Do you know who you are? I read this question in an article recently...It's a question worth asking.
My immediate response was that if I ever said that I knew EXACTLY who and what I "am", I would think I'd stagnated and better get myself in gear...or that I hadn't given it enough thought;).
But then I started to turn the matter over in my head (as I tend to do), and I think that it's not as simple as the media might have us believe.
Much is made in our current society of identity (and yes, that prepositional phrase is intentionally placed creatively). We ascribe to a sort of Identity Principle, wherein we admonish others - and are ourselves admonished- to find out "who we are" and to proudly proclaim as concrete that knowledge, once we have acquired it.
To a large degree, that concept is positive. And, in principle, I agree...and disagree.
Self-examination is a good thing. But much like external inspection, soul perusing must lead to reparative ACTION. You wouldn't stand before a mirror all day, eyeing your tousled mane, and say, "Well, nothing to be done for it, this is who I am."
Indeed not. You would get yourself a comb, rectify your ratty locks, and move forward with your day. I propose the same principle must be put into place when we discover our internal selves are at 6's and 7's.
Humans are complex, and "who they are"- fluid. I am not the same woman I was 5 years ago, thank heaven, and 5 years from now, God willing, I will not be the woman I am today.
So perhaps I'd amend the phrase "who you are" to "who you are RIGHT NOW."
That speaks to what is marvelous about the fluidity of humanity, in that there is always hope that if you do not like "who you are right now", you can set about becoming who you CAN be...working towards who you WANT to be.
Will you always achieve it? Decidedly not. But our society, inasmuch as it is a proponent of the Identity Principle, is also an advocate of the Fix Your Shit principle.
Are you an addict? Rehab.
Survivor of trauma, abuse, etc? Therapy.
Underemployed, unemployed, simply inquisitive? Education.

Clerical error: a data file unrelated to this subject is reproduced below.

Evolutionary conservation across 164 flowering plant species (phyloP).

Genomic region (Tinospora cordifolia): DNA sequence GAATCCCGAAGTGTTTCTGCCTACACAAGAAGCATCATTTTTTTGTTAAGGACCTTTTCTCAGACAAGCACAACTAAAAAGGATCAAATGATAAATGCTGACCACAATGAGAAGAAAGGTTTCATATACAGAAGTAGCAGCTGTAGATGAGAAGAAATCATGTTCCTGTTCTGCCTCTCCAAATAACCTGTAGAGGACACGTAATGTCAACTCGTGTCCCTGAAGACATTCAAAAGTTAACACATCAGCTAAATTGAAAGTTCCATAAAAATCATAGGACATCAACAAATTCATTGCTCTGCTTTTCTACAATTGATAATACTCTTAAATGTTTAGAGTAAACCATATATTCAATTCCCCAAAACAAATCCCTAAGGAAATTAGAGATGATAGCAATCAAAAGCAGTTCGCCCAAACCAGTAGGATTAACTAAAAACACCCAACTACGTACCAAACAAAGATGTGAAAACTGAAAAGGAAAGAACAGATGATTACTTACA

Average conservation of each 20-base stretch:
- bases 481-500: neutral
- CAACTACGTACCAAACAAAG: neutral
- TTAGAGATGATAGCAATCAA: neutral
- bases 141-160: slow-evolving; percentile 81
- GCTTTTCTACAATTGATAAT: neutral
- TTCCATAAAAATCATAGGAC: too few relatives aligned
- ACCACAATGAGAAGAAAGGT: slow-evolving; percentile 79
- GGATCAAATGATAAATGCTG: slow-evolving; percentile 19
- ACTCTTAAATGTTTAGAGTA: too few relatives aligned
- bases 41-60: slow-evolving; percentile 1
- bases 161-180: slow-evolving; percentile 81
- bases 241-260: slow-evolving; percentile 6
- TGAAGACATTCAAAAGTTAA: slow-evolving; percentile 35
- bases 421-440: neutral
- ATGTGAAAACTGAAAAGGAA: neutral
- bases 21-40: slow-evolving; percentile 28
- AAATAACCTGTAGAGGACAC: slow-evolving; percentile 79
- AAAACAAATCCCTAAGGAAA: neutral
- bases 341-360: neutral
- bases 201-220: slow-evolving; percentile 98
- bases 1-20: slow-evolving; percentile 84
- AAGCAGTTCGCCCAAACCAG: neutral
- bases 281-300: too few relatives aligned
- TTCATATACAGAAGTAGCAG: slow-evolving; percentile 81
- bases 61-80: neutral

As in the Identity Principle, the Fix Your Shit Principle has its pros and cons, which can be plainly gleaned from just a glance at this short (and astoundingly glib) list. But it is just as valid. If not more so.
Melissa Etheridge sang, "The only thing that stays the same is change." History corroborates her story, and the lessons we learn from those changes are perhaps what make us, dare I say it, "who we are."
On the one hand, the upended fixtures within the kitchens of our characters prevent many of us from cooking with gas. So we remain undernourished, content to feed upon the bread & circus of modern life. And we justify our own soul-starvation with the balm of "this is just who I am."
On the other end of the spectrum, we have those who have forgone their own cookery altogether to dine at the expensive 4-star narcissistic eateries of the ego, where they nibble at the self-indulgent dainties that never satisfy them.
(Do I like a metaphor or what?)
But perhaps this all leads to the real issue, which is how do we define "who we are"?
I would posit that the popular definition is:
Our occupation, our appearance, our likes, our dislikes-
But at the end of your life, will you reflect on those things, or will you consider yourself in relation to others- who you helped, who you hurt, who your loved? And will THAT be what you finally take with you into eternity as "who you are"?
Perhaps I've gone 'round the bend. It wouldn't be the first time.
But hey...that's just who I am.